Friday, August 18, 2006


If there's anything The Wife hates, it's what she calls Gewissenspop, i.e., overwrought, pseudo-political pop music With a Message.

In her view, a good pop song has no more than three chords, a clever hook, an unexpected bridge, lots of cow-bell and plenty of 'luuuuurve' in it. It follows that Paul McCartney's poseur-experimentation with Revox audio recorders in 1966 (during the recording of the band's classic Revolver - as reported in this month's Musikexpress) was the beginning of the end of the Beatles. (I mean, they still had a few good years in them, but the great heights of 'Please, Please Me' were never again reached. This does, incidentally, take a lot of the hostility off of Yoko Ono: it was all Macca's fault in the end.)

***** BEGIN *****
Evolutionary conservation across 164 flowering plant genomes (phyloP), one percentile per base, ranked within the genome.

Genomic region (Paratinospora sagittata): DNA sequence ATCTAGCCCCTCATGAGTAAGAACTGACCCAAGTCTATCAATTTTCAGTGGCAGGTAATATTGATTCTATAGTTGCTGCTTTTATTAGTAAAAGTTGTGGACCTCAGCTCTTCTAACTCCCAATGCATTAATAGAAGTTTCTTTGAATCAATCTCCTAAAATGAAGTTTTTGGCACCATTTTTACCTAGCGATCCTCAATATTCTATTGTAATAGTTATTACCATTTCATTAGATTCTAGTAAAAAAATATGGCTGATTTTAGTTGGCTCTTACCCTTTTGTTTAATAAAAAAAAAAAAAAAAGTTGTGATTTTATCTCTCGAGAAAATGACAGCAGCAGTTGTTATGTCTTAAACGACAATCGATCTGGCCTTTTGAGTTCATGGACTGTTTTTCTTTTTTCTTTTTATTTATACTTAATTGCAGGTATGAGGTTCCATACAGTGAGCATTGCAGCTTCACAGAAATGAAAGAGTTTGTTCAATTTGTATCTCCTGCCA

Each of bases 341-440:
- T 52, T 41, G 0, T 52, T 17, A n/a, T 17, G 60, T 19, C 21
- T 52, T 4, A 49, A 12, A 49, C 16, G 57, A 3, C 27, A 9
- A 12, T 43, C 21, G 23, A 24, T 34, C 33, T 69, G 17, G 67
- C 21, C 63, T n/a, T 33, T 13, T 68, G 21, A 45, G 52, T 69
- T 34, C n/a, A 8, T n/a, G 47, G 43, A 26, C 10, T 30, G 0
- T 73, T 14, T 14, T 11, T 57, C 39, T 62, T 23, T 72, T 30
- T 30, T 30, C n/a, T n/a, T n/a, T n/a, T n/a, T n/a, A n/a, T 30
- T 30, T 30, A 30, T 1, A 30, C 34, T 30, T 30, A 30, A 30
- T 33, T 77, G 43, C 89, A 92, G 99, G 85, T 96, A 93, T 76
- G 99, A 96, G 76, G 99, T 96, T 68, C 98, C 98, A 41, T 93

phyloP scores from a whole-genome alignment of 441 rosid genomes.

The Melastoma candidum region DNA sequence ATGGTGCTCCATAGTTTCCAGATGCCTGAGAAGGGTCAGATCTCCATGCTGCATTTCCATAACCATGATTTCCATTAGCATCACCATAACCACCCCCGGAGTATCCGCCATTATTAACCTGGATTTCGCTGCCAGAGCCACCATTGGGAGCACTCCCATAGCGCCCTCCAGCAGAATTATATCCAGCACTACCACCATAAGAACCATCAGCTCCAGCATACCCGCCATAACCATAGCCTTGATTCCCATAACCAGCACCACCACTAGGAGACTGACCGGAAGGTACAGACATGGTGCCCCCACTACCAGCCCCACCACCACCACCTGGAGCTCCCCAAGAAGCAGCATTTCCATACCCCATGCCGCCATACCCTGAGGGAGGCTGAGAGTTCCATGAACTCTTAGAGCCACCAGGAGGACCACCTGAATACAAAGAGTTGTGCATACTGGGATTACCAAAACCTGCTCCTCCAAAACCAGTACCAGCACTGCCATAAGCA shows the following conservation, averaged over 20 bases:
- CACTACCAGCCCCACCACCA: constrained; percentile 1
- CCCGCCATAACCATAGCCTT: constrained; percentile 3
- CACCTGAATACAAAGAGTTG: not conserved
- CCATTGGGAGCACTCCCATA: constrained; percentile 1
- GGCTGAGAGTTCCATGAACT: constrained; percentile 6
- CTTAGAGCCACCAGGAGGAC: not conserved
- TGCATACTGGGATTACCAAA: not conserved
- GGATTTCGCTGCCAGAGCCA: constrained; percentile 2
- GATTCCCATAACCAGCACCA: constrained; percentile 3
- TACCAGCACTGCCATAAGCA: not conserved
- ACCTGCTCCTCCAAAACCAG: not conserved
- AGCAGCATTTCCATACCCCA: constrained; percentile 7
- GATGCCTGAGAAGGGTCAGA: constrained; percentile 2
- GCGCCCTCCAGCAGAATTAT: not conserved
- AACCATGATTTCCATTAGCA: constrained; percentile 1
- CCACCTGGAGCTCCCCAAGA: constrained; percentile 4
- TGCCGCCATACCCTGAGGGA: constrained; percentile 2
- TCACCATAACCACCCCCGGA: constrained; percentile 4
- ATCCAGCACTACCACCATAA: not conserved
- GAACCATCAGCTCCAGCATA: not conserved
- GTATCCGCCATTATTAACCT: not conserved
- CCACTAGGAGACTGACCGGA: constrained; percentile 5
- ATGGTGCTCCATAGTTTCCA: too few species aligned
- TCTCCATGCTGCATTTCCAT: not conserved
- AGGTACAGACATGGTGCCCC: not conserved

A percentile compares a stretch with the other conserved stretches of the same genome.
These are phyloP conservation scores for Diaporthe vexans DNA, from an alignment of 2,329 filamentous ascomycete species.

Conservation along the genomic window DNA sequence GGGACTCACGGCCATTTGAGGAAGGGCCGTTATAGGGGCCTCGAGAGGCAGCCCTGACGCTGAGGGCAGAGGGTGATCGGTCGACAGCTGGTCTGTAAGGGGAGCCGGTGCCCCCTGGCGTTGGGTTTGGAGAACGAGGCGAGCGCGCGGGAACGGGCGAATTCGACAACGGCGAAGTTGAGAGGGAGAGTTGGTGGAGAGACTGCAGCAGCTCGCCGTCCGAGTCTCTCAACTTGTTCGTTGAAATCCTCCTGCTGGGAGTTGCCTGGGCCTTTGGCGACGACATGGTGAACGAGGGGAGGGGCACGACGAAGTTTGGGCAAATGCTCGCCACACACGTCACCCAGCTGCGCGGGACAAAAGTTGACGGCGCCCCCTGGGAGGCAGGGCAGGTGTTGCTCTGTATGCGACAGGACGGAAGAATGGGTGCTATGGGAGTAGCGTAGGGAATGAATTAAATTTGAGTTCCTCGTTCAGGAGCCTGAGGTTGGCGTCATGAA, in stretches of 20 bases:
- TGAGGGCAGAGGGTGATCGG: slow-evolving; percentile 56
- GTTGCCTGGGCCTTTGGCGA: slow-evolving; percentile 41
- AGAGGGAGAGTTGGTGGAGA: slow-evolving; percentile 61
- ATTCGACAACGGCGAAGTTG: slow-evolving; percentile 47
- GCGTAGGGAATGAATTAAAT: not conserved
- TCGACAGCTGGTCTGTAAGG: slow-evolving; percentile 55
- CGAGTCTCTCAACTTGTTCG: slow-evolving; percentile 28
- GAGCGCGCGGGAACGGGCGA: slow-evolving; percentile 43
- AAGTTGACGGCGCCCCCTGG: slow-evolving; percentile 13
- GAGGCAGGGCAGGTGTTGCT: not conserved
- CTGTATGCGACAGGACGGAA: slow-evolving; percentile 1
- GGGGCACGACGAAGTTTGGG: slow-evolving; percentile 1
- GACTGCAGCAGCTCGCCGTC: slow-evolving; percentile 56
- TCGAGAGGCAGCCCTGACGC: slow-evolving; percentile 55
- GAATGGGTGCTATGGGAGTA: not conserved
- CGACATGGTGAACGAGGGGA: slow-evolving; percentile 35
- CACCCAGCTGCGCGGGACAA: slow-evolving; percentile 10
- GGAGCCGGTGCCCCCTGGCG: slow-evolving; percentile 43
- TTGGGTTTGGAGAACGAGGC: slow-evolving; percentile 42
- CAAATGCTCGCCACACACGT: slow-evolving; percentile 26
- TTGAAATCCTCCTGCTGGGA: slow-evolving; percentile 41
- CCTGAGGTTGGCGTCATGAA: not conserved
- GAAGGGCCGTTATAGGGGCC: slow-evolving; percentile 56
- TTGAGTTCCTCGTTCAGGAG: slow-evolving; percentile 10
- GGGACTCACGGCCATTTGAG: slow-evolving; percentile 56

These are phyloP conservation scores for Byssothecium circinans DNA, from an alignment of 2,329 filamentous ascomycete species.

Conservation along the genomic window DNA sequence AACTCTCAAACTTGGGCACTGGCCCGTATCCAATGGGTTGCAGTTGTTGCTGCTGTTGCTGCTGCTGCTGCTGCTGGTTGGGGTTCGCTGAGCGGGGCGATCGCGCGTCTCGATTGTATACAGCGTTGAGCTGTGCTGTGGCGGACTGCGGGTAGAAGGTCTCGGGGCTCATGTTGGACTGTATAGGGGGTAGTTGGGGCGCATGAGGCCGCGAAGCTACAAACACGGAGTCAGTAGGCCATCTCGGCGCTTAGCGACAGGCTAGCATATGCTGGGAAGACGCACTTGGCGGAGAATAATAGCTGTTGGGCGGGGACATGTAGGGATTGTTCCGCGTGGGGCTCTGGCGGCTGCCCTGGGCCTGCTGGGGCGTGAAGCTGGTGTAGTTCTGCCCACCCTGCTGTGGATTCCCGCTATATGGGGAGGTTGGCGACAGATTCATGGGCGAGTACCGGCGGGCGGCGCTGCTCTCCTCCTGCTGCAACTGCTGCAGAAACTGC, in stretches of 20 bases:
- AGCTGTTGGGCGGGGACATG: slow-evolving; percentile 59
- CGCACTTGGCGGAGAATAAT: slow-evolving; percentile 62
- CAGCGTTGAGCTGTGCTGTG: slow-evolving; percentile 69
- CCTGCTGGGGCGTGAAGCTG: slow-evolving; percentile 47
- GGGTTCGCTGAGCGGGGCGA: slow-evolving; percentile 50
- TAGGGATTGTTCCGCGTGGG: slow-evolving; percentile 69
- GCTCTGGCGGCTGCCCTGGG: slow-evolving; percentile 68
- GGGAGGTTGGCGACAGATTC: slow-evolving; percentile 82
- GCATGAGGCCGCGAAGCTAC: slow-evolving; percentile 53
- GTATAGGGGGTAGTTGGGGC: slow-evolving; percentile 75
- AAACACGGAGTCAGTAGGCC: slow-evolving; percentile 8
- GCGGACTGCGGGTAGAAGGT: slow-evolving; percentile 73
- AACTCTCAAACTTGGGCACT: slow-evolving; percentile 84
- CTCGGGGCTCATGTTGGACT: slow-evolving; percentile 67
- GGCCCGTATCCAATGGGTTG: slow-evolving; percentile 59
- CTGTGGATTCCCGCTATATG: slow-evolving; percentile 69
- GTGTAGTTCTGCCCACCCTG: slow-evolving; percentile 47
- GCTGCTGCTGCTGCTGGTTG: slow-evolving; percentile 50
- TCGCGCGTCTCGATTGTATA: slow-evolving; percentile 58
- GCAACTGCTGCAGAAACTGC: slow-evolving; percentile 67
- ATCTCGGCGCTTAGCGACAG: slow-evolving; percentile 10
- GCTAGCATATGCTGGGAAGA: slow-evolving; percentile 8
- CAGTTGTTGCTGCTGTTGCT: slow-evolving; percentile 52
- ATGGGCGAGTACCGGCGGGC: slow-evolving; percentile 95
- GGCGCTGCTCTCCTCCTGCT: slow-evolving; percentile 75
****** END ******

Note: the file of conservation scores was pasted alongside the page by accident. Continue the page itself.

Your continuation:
Anyway, at the top of her to-be-hitlist - immediately followed by the likes of Sting, Herbert Grönemeyer and Xavier Naidoo - is the ubiquitous (at least at high-flying international political and business gatherings) Paul Hewson, better known to you as Bono. Happily enough, John Harris at The Guardian has gone to the trouble of putting finger to keyboard to voice the thoughts she has long harboured but not dared to utter.

Thanks, John, for your wit, courage and discerning taste.

We (both of us) appreciate it.

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